|Height:||183 cm (6' 1'')|
|Birth Day:||September 11, 1928|
|Birth Place:||Delhi, United States|
|Height||Weight||Hair Colour||Eye Colour||Blood Type||Tattoo(s)|
|183 cm (6' 1'')||N/A||N/A||N/A||N/A||N/A|
He made his debut in the 1953 film Scared Stiff and had some early television roles in The Twilight Zone and Bus Stop.
Earl Holliman was born on September 11, 1928, in Delhi in Richland Parish, located within northeastern Louisiana. Holliman's biological father, William A. Frost (1870-1928), a farmer, died seven months prior to his birth, and his biological mother, Mary Frost Smith (1898-1973), living in poverty with several other children, gave him up for adoption at birth. Earl was the seventh of ten children overall, all of whom, like himself, were sent to various orphanages, and in later years he was able to reconnect and establish relationships with them. He was adopted a week after his birth by Henry Holliman (1897-1941), an oil-field worker, and his wife, Velma (1898-1985), a waitress, who then gave him the name Henry Earl Holliman. Although the Holliman's living conditions and family history have strong ties to Louisiana during Earl's teenaged years, his family and he lived in Kerrville, Texas, for a time as well as some parts of Arkansas (a fact, in which he was once noted later on as being a "red-blooded Ark-La-Texan").
For several years, various sources erroneously reported that Earl Holliman's original name was Anthony Earl Numkena. In fact, Numkena was a child actor, born in 1942, who appeared with Holliman in the films Pony Soldier (1952) and Destination Gobi (1954).
Holliman returned home, worked in the oil fields in his spare time, was a dishwasher at various restaurants, and after some attendance at Louisiana Avenue, Fair Park, and Byrd High School in Shreveport, completed his public education at Oil City High School in Oil City, Louisiana, graduating with high honors in 1946; while a student there, he also played right tackle on the school football team and served as senior-class president. After rejecting a scholarship to Louisiana State University, he re-enlisted in the Navy and was stationed in Norfolk, Virginia. Interested in acting, he was cast as the lead in several Norfolk Navy Theatre productions. When he left the Navy for good, Holliman studied acting at the Pasadena Playhouse. He also graduated from the University of California, Los Angeles. During the time he studied acting at both the Playhouse and UCLA, Holliman supplemented his income working as a file clerk for Blue Cross (later known as Blue Cross Blue Shield Association) and with North American Aviation constructing airplanes.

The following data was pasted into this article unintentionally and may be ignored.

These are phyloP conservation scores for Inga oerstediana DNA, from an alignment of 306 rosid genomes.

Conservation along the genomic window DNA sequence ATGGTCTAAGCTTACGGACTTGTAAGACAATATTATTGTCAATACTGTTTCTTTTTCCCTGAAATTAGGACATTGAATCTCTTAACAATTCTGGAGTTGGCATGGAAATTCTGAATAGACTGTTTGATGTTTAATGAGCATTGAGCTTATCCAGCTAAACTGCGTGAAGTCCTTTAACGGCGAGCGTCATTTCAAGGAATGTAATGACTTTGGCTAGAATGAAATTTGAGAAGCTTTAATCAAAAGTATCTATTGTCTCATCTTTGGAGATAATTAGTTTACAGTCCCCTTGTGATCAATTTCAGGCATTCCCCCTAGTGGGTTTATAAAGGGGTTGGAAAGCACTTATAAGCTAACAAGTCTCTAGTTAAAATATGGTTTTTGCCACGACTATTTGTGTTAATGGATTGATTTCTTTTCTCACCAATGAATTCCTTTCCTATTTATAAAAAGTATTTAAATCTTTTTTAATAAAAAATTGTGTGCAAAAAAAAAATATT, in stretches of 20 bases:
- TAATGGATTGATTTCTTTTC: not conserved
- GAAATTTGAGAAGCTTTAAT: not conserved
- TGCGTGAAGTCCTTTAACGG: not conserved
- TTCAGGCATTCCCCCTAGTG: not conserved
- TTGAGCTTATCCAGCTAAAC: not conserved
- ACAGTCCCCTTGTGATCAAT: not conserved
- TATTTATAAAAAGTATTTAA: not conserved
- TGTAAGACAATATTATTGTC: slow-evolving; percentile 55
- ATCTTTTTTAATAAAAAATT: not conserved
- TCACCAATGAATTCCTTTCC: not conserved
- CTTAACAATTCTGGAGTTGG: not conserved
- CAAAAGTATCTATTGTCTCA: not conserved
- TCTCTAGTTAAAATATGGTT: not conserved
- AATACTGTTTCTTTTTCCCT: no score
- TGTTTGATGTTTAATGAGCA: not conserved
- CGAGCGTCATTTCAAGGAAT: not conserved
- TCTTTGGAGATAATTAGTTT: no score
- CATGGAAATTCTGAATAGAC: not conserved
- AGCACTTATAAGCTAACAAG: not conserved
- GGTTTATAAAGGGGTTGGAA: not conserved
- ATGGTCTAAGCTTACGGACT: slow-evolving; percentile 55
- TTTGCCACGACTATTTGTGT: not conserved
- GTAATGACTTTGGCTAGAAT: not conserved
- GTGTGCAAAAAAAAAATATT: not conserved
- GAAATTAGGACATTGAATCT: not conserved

Holliman first appeared, uncredited, in the 1952 Western Pony Soldier. After he gained popularity in his image following a change in haircutting, he then followed with five films released in 1953. His credits include: The Bridges at Toko-Ri (1954), The Big Combo (1955), I Died a Thousand Times (1955), Forbidden Planet (1956), Giant (1956), Gunfight at the O.K. Corral (1957), Last Train from Gun Hill (1959), Visit to a Small Planet (1960), The Sons of Katie Elder (1965), Anzio (1968), and Sharky's Machine (1981).
Holliman, although a Democrat, supported the re-election of Dwight Eisenhower in the 1956 presidential election.
From 1958 to 1963, Holliman found a brief, yet successful, career as a singer, and had a record deal with such notable recording studios as Capitol Records, Prep, and HiFi. His songs included: "A Teenager Sings the Blues", "Nobody Knows How I Feel", "Don't Get Around Much Anymore", "Sittin' and a Gabbin'", "If I Could See the World Through the Eyes of a Child", "La La La Lovable", "Wanna Kiss You To-Night", "I'm in the Mood for Love", "We Found Love", "Willingly", "There'll Be No Teardrops Tonight", and "Road to Nowhere". In May 1976, he guest-starred on The John Davidson Show singing a vaudeville-style version of "(Hey Won't You Play) Another Somebody Done Somebody Wrong Song" with Davidson, as well as performing his own solo version of The Carpenters track, "Rainy Days and Mondays".
Holliman became known to television audiences through his portrayal as Sundance in CBS's Hotel de Paree, with costar Jeanette Nolan, from 1959 to 1960, and in the title role of Mitch Guthrie with Andrew Prine in NBC's Wide Country, a drama about modern rodeo performers that aired for 28 episodes between 1962 and 1963. He also had the distinction of appearing in the debut episode of CBS's The Twilight Zone, titled "Where Is Everybody?", which aired on October 2, 1959, the same night as the premiere of Hotel de Paree.